Geriatric Spiritual Care Certificate Program

Recommended for healthcare professionals and caregivers who seek to address elders' spiritual needs

Including Nursing Home Administrators, Nurses, Catholic Chaplains, Religious Community Members, home caregivers
and more.

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Now accepting applications for the 2020 program.

Space is
 It’s a privilege to be called to the spiritual care of the elderly - to provide care for their bodies, their spirit and their soul. The right training can either enhance existing skills in long-term care or lead to becoming a pastoral caregiver.

Providing Geriatric Spiritual Care can help residents come to terms with what has happened and what is happening, and how to cope and heal from emotional distress. Distress is often hard for them to express (this is especially true for those with memory impairments such as Alzheimer’s and other forms of dementia). To understand spirituality and how it applies to our lives while being sensitive to the ethical concerns of today will help give caregivers a working knowledge of how to provide the best spiritual comfort for our elders.

The Geriatric Spiritual Care (GSC) program consists of 65 classroom hours distributed over 4 weekends and a week of clinical hands-on experience under expert guidance.

Learn more about being a spiritual caregiver with our "Geriatric Spiritual Care Mini Lessons."

Program Outline                  Download Program Flyer


Dynamics of Spiritual Care

Life Review and Assessment; Spirituality; and
Prayer, Ritual and Sacrament

Participants will explore the journey they have taken through a personal life review to better understand the spiritual journey of our elders. This experience will help participants to better understand the spiritual journey of our elders. We need to keep in mind that their spirituality has grown out of their own individual and unique life experiences. Spiritual activities will be offered that are appropriate for the elderly in any setting. The most basic activity is that of prayer and its relationship to the needs and expectations of the elderly. Ritual will also be discussed, with emphasis placed on what is liturgically appropriate. The Magisterium and the Sacramental Life of the Christian will be explored as they relate to the role and activities of the spiritual caregiver.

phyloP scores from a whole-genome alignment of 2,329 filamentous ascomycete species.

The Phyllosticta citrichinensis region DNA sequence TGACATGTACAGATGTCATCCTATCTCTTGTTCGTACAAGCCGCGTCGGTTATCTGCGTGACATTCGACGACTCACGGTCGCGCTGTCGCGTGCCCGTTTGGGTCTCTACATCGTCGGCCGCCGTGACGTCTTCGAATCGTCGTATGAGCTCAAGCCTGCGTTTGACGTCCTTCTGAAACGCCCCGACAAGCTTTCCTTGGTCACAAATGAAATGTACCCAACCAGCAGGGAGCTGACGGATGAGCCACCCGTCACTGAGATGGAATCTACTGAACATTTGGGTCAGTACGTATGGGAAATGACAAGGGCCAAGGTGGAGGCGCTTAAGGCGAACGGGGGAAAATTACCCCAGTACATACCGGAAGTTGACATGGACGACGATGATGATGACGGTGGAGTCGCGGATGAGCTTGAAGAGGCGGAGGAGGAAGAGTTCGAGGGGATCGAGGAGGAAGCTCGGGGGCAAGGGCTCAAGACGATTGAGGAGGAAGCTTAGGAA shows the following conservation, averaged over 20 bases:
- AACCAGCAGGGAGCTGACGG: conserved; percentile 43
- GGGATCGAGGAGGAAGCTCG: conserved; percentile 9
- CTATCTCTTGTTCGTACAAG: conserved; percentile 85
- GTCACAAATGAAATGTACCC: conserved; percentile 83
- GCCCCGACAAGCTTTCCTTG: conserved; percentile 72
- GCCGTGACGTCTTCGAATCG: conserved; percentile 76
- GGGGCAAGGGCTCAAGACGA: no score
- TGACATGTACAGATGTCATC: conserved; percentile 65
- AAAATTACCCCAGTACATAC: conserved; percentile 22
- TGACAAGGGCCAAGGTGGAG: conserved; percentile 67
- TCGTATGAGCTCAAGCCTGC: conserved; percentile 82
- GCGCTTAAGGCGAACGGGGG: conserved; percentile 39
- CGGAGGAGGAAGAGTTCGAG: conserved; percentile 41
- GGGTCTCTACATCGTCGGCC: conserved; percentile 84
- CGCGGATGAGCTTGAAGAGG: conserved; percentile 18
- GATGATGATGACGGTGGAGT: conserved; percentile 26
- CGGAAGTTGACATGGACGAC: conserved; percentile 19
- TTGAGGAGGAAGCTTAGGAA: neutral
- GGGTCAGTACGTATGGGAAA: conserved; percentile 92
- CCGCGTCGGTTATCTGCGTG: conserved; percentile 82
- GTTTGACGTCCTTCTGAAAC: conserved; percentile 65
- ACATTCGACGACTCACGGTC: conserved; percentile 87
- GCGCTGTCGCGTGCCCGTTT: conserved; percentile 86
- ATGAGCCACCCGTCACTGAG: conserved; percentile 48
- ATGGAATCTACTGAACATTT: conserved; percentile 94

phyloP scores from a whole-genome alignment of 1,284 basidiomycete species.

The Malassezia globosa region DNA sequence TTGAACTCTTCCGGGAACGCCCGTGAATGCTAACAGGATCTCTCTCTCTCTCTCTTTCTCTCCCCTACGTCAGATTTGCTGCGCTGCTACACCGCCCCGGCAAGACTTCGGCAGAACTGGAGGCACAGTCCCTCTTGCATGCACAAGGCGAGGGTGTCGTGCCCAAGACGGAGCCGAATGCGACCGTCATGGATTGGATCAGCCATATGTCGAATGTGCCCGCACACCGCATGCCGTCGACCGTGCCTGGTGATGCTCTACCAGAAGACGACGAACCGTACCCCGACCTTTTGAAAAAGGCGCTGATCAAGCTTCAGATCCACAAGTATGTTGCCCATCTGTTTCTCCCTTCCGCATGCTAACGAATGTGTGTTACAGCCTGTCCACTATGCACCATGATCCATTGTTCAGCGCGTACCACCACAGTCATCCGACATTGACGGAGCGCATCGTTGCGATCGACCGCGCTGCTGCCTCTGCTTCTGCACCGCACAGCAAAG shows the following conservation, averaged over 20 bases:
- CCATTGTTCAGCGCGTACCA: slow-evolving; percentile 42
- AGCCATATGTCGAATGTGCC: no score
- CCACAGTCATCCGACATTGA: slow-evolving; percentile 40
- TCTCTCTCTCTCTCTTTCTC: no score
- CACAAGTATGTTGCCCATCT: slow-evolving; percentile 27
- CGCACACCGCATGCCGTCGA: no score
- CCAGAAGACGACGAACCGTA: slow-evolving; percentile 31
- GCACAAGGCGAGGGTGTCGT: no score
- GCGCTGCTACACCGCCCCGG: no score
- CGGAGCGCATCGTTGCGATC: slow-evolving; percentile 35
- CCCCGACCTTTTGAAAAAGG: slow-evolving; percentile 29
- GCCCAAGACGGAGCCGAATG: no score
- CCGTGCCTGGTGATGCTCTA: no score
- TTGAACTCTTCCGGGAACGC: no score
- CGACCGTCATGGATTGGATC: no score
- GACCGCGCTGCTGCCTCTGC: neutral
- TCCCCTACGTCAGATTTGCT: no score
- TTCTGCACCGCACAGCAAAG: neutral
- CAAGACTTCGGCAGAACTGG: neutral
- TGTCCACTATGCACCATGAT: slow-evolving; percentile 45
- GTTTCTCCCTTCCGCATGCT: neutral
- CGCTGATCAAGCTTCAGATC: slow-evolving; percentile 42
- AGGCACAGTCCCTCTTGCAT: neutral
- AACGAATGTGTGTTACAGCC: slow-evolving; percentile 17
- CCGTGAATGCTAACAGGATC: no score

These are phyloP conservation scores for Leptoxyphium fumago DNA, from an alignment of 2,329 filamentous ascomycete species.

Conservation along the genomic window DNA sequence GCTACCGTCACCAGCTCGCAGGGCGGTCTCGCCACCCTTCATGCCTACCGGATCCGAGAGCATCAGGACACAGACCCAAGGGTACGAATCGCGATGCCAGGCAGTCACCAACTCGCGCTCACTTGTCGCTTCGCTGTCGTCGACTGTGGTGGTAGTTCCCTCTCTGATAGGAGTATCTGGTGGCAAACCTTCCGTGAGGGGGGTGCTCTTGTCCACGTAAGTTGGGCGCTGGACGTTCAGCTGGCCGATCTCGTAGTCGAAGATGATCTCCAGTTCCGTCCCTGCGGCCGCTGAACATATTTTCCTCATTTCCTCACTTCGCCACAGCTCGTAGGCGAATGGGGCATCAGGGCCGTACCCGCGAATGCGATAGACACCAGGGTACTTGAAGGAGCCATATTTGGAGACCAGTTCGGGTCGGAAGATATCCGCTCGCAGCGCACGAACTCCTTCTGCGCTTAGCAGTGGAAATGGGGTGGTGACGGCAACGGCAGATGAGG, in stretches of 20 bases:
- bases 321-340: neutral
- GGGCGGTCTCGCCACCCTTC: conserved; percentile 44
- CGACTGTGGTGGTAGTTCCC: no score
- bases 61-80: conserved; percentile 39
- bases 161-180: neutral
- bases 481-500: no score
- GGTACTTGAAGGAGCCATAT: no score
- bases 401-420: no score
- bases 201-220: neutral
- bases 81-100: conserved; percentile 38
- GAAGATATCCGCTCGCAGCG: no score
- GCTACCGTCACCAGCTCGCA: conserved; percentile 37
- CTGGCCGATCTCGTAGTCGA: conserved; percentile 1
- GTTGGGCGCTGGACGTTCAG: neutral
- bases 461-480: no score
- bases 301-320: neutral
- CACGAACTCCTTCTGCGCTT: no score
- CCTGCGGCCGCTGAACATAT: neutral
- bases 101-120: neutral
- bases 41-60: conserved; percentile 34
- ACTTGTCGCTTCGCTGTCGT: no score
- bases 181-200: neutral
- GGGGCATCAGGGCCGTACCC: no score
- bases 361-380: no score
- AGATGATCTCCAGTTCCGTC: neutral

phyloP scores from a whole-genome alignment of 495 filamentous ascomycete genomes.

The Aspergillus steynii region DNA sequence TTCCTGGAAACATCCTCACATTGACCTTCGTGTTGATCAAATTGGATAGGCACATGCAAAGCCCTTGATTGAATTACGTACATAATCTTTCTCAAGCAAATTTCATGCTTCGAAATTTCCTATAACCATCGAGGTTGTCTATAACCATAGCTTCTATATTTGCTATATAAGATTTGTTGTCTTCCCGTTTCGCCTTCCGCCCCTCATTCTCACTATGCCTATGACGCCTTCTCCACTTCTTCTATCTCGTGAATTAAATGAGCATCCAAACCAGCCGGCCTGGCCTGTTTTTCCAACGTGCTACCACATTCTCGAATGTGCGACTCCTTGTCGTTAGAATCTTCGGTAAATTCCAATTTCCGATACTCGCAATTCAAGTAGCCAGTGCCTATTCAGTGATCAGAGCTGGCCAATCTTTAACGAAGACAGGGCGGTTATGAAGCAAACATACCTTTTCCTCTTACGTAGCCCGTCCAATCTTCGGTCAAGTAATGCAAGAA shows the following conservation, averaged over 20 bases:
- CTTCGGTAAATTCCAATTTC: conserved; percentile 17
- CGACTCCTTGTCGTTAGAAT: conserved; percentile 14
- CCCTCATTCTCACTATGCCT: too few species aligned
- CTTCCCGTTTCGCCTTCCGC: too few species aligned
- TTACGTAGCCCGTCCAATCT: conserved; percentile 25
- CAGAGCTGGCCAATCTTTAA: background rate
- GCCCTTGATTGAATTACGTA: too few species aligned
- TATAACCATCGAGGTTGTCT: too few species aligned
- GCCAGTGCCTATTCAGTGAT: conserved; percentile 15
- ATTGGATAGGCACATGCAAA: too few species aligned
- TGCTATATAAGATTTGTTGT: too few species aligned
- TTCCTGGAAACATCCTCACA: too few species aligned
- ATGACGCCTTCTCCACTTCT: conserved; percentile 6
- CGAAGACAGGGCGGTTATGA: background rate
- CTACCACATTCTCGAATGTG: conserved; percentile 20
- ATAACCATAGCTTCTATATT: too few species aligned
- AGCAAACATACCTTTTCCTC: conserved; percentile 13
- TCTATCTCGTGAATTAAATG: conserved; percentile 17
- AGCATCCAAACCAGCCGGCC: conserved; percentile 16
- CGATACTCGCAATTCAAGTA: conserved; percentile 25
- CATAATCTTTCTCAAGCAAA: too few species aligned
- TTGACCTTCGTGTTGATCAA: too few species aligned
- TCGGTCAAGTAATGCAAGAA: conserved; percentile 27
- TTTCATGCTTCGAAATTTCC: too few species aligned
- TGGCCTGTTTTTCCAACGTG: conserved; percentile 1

• To develop the technique of life review as a source for rendering geriatric spiritual care.
  • To recognize the individuality of spirituality.
  • To acquire an understanding of prayer, ritual, and sacraments in the life of the elderly.


Theology of Suffering

Theological Reflection/Care Partnering; Dynamics of Grief,
Loss and Separation; and
Ministry to Dying

While almost all individuals experience some form of suffering during their lives, it is especially true for the elderly. While suffering is material in nature it also has a spiritual dimension with which the geriatric spiritual caregiver needs to become familiar.